This typical, the of Carol Otis Hurst, author, critic, scholar, story-teller, teacher, and extraordinary friend.

Carol died this past weekend, quite suddenly.

Funny, I had always hoped that Carol would speak at my memorial service someday. She would have been wise and funny and irreverent and people would have gone away chuckling and sniffling and smiling, the same way they always left a gathering where she had spoken.

Last summer when she was at the farm in Maine with me, and there were other guests, one evening we sat on the screened porch with wine...outside it was getting dark, and you could hear the evening sounds, tree frogs, loons on the lake...and Carol told a story. It was one she told often but of course I've forgotten the essential details..the name of the girl...but it was about a girl who skipped rope better than anyone. It has a poignant ending, in which the girl drifts away into tne sky, skipping and skipping and skipping.. I remember we all sat there smiling and dabbing at our eyes.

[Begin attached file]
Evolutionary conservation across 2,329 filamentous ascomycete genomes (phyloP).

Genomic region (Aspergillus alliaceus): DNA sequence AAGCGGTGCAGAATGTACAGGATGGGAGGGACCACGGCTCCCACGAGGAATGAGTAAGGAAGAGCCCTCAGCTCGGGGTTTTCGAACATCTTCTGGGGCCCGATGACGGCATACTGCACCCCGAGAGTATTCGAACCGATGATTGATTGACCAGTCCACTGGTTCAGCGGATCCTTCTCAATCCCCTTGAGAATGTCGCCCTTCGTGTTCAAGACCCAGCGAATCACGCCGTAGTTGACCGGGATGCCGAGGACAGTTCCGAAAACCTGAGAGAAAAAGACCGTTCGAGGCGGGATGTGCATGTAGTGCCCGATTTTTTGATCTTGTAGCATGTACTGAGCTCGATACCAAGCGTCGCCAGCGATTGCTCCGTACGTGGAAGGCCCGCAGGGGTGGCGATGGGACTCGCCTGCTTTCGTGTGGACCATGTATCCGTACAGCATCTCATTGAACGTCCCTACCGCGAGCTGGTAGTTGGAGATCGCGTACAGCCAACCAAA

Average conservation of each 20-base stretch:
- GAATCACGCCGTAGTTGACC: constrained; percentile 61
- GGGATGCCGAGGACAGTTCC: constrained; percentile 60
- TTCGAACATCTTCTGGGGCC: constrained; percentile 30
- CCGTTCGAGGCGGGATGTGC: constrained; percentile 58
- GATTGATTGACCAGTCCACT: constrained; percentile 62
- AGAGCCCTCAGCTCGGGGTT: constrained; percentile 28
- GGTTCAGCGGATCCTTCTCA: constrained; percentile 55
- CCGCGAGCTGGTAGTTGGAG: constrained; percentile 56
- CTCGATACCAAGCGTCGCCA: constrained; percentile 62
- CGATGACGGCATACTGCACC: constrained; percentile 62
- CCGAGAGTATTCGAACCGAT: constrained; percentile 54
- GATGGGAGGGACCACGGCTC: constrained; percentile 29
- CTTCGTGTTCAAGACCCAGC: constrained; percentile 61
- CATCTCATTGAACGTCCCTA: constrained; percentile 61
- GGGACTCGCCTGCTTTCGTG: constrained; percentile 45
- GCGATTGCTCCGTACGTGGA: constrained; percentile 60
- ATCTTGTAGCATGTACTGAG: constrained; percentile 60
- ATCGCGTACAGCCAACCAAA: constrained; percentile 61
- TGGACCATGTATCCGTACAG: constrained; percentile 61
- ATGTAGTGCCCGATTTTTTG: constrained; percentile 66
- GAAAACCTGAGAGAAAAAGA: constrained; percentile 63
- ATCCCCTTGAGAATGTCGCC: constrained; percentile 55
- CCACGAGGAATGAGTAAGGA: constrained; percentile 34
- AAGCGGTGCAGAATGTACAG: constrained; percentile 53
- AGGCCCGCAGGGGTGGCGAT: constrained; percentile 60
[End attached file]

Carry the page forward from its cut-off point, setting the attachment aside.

And now I'm remembering something else. Over the years, Carol came frequently to Maine in the summer. She and I discovered that in the little town there, we could get a good haircut for much less than it cost in Masschusetts. So when she was visiting, from time to time we would both go to Connie to have our hair cut.

One time, though, I didn't NEED a haircut and so Carol went down to Connie's by herself. She told me later that, while snipping, Connie said, "Ah, how long have you and Lois been together?"

We laughed and laughed at that. We'd become a sort of ITEM in that tiny town, without knowing or intending it. But in truth we HAD been together..not as "partners", or (this being Massachusetts!) as a married couple!...but as friends, for a long time. We met years ago at a convention in Toronto, and talked the whole weekend; then shared a cab to the airport and talked all the way there; were still talking as we went to our separate departure gates; then resumed talking by mail and eventually email and had never stopped since.

Her death is an enormous loss to her two daughers, two grandsons, and to many, many people in the children's book world.